The COVID-19 pandemic has significantly exacerbated this situation. While over 90% of children are presently out of schools, children in FCV situations are suffering much higher learning losses as they have little to no access to online or remote services.  They also often have no access to school feeding and health services, which are often their main source of nutrition, deworming, and immunization. And they are at higher risk of never returning to school once schools reopen – the Malala Fund estimates, for example, that half of all refugee girls in school will not return when classrooms reopen. For children in displacement, this exclusion further fuels trauma, desperation, and violence.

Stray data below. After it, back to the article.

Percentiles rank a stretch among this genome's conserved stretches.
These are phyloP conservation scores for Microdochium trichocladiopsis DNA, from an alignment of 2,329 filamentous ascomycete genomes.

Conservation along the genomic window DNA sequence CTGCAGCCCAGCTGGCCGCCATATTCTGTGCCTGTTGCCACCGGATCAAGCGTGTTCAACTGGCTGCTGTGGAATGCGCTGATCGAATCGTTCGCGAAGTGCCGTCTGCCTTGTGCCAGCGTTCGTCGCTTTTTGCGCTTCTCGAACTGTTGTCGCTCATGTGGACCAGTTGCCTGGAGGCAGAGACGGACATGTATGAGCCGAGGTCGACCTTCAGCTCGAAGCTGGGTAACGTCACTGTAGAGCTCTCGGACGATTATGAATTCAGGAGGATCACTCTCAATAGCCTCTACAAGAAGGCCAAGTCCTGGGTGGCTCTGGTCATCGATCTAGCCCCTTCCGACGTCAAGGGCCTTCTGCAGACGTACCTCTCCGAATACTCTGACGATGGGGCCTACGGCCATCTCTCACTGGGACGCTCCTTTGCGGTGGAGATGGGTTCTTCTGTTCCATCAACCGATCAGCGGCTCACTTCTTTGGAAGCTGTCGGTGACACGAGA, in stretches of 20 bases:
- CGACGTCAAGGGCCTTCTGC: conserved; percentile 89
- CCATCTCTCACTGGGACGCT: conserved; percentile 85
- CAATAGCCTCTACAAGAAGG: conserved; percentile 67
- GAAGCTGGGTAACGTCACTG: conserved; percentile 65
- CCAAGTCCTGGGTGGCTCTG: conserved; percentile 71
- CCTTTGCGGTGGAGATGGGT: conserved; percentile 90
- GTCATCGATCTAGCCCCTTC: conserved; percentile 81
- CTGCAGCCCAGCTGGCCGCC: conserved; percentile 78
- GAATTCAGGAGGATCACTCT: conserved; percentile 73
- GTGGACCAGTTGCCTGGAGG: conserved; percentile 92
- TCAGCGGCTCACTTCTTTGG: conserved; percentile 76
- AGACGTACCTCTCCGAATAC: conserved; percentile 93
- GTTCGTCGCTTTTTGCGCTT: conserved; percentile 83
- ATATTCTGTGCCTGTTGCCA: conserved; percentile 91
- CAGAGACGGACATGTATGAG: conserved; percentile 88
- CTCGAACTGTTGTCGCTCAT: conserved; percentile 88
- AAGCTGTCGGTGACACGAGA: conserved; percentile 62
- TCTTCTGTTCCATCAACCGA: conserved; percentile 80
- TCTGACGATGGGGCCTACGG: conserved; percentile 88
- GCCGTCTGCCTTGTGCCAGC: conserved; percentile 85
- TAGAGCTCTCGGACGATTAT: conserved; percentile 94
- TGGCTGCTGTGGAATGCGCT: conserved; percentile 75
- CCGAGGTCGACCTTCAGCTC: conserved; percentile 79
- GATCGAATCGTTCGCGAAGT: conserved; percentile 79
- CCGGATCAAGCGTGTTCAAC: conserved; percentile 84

The World Bank Group’s (WBG) institutional focus on the most vulnerable populations means that of our $20.6 billion total active investments in education, $5.4 billion is focused on populations affected by FCV, to build adaptable and resilient education systems that meet the needs of those living in the most challenging circumstances.

Cameroon, for example, has a long history of hosting refugees from neighboring countries, and generously hosts over 418,500 refugees from the Central African Republic and Nigeria. The Education Reform Support Project for Cameroon is helping improve access to quality pre-primary and primary education by focusing on public schools for both refugees and host communities. This investment is part of a multisectoral package responding to forced displacement in the country.